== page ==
Celebrating the Noble Traditions of Medicine
The traditions and future promise of medicine were emphasized at the Feinberg School of Medicine’s Graduation Convocation on Friday, May 20. Held in Navy Pier’s Grand Ballroom, the ceremony honoring 168 members of the Class of 2005, drew more than 1,800 friends and family members.
As the crowd gathered, first-year students and keyboardists Lisa Jager and Sara Medendorp provided a selection of songs before the processional. Lawrence Takao of Honolulu, father of graduate Maura Takao, delivered the invocation.
Feinberg School Dean Lewis Landsberg, MD, commented that the physician’s professional authority rests on three pillars. This first is “knowledge and competence as validated by our peers.” “We are each responsible for not only what we do but also to ensure that others practice the art and science of medicine in an exemplary fashion,” he said. The second pillar of professionalism “is that medical knowledge is soundly grounded in science,” which entails an obligation to continuously advance the science of medicine and a commitment to lifelong learning.
The final foundation of medicine is altruism. “[This is] our primary obligation to use our knowledge and judgment to meet the needs of our patients,” Dean Landsberg said. “We exhaust every reasonable effort in providing appropriate care. We do this without regard for personal or financial gain and occasionally in the face of significant personal sacrifice and even physical risk. This is the very essence of our profession.”
Class of 2005 member and Student Senate President Benjamin Levi of Highland Park, Illinois, presented the Clinical Teacher of the Year Award to James J. Paparello, MD, instructor in medicine in the Division of Nephrology. The dean then introduced the keynote speaker, eminent cardiologist Eugene Braunwald, MD, Distinguished Hersey Professor of Medicine at Harvard Medical School, whose work across five decades “redefined cardiac physiology and pathophysiology.” Dean Landsberg, a former faculty member at Harvard, noted that Dr. Braunwald was his chair of medicine for a decade.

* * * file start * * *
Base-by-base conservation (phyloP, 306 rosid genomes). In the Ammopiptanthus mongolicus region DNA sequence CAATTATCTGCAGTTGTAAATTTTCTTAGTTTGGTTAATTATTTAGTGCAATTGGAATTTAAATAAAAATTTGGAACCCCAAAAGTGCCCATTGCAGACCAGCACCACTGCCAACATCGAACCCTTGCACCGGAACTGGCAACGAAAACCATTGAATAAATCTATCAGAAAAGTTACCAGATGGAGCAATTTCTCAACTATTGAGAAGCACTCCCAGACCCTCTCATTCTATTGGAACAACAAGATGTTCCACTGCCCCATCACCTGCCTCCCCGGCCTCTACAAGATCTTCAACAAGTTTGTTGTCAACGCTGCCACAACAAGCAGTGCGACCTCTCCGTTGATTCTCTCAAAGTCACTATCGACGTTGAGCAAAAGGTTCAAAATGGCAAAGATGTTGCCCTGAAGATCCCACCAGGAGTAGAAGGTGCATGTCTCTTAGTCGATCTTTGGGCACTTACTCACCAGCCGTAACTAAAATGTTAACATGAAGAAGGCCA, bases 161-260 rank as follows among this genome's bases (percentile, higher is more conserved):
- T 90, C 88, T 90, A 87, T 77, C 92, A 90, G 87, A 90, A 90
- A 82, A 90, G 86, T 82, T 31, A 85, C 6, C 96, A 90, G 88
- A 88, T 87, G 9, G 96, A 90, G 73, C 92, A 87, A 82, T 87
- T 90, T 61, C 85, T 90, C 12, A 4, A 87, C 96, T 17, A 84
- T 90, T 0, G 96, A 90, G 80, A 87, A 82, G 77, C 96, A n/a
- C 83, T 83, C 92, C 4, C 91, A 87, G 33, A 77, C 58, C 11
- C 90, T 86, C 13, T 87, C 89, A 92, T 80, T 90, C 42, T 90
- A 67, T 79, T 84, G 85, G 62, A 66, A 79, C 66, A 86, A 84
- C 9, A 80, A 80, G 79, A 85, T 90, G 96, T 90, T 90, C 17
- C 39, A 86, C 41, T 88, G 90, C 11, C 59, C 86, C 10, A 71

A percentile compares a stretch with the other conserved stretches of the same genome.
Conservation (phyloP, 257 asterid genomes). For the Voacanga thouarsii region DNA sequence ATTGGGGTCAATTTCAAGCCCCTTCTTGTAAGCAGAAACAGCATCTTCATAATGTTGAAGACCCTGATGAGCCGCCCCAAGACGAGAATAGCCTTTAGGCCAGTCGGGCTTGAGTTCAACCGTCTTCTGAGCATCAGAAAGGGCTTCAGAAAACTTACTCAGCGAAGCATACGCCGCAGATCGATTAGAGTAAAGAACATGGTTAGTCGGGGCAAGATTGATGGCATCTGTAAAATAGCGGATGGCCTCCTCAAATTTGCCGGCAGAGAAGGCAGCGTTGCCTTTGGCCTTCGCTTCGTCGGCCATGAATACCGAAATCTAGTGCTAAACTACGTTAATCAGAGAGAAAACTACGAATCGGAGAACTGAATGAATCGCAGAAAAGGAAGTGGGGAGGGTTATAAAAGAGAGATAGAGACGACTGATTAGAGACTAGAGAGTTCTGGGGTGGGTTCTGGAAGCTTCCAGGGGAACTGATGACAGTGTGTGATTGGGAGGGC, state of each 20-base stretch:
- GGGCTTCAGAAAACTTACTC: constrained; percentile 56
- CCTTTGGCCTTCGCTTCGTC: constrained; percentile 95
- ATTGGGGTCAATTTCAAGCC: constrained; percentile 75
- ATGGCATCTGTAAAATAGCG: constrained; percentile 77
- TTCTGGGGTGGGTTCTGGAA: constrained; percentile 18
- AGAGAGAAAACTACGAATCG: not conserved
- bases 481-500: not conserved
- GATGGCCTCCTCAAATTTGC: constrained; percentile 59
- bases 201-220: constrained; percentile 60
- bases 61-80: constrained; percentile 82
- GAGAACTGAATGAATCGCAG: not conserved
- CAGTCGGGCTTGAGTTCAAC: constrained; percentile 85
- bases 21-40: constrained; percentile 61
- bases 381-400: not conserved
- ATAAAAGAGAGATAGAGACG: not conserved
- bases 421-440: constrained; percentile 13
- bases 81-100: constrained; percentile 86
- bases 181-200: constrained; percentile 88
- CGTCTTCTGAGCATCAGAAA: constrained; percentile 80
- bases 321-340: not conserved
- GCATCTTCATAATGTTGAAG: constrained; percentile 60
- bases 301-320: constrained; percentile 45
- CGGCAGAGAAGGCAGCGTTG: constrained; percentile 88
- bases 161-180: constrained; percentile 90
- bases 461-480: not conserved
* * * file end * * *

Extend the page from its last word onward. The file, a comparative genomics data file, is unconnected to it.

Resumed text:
Dr. Braunwald opened his address, “The MD Degree: A Passport to the Future,” by asking the graduates to “think of the MD degree from Northwestern University’s Feinberg School of Medicine—one of the country’s leading schools—not as a destination but rather as a professional passport.” This new professional passport “allows entry into the broadest array of interesting and gratifying activities.” While most new physicians will use the passport to provide “direct, hands-on” patient care, the possibilities for careers combining patient care with basic and clinical research, epidemiology, advocacy, and education and training are virtually limitless.
Expanding on the concept of professionalism in medicine, Dr. Braunwald quoted Supreme Court Justice Louis Brandeis’ three criteria of a learned profession. First, “a profession possesses a specialized body of knowledge” that its members enhance and pass on to the next generation. Second, a “profession is responsible for setting its own standards and regulating itself.” Third, “a profession meets the needs of others above its own personal financial needs.”